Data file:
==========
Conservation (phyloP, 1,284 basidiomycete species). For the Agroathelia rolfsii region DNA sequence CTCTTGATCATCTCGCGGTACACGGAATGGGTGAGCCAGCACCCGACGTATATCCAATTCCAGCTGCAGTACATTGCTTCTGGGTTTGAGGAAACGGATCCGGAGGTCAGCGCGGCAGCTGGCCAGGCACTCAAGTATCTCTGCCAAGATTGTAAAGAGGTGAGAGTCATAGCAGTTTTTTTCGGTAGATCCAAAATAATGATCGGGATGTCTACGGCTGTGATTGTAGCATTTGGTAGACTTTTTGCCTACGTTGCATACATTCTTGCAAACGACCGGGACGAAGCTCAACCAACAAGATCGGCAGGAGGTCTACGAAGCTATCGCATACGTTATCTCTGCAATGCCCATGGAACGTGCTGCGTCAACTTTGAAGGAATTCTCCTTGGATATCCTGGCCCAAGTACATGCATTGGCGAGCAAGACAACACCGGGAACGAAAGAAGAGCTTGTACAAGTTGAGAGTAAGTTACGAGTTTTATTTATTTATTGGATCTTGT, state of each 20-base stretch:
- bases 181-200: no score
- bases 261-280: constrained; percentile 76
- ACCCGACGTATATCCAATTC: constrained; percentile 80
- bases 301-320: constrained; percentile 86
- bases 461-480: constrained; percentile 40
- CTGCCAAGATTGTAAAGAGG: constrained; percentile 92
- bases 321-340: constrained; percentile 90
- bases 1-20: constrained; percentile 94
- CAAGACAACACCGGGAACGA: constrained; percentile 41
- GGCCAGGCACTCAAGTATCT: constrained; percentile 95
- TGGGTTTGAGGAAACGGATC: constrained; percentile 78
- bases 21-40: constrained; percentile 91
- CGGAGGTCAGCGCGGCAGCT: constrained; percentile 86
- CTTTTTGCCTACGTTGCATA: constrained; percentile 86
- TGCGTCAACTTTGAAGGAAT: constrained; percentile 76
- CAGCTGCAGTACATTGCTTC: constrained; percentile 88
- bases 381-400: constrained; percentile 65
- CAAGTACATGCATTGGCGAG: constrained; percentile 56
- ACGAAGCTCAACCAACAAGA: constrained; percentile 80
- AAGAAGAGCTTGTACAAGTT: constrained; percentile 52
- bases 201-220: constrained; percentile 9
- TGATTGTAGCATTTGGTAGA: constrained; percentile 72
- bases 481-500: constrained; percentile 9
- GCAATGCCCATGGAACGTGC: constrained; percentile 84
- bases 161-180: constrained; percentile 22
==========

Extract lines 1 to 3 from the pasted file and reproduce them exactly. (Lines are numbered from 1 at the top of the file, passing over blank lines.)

Conservation (phyloP, 1,284 basidiomycete species). For the Agroathelia rolfsii region DNA sequence CTCTTGATCATCTCGCGGTACACGGAATGGGTGAGCCAGCACCCGACGTATATCCAATTCCAGCTGCAGTACATTGCTTCTGGGTTTGAGGAAACGGATCCGGAGGTCAGCGCGGCAGCTGGCCAGGCACTCAAGTATCTCTGCCAAGATTGTAAAGAGGTGAGAGTCATAGCAGTTTTTTTCGGTAGATCCAAAATAATGATCGGGATGTCTACGGCTGTGATTGTAGCATTTGGTAGACTTTTTGCCTACGTTGCATACATTCTTGCAAACGACCGGGACGAAGCTCAACCAACAAGATCGGCAGGAGGTCTACGAAGCTATCGCATACGTTATCTCTGCAATGCCCATGGAACGTGCTGCGTCAACTTTGAAGGAATTCTCCTTGGATATCCTGGCCCAAGTACATGCATTGGCGAGCAAGACAACACCGGGAACGAAAGAAGAGCTTGTACAAGTTGAGAGTAAGTTACGAGTTTTATTTATTTATTGGATCTTGT, state of each 20-base stretch:
- bases 181-200: no score
- bases 261-280: constrained; percentile 76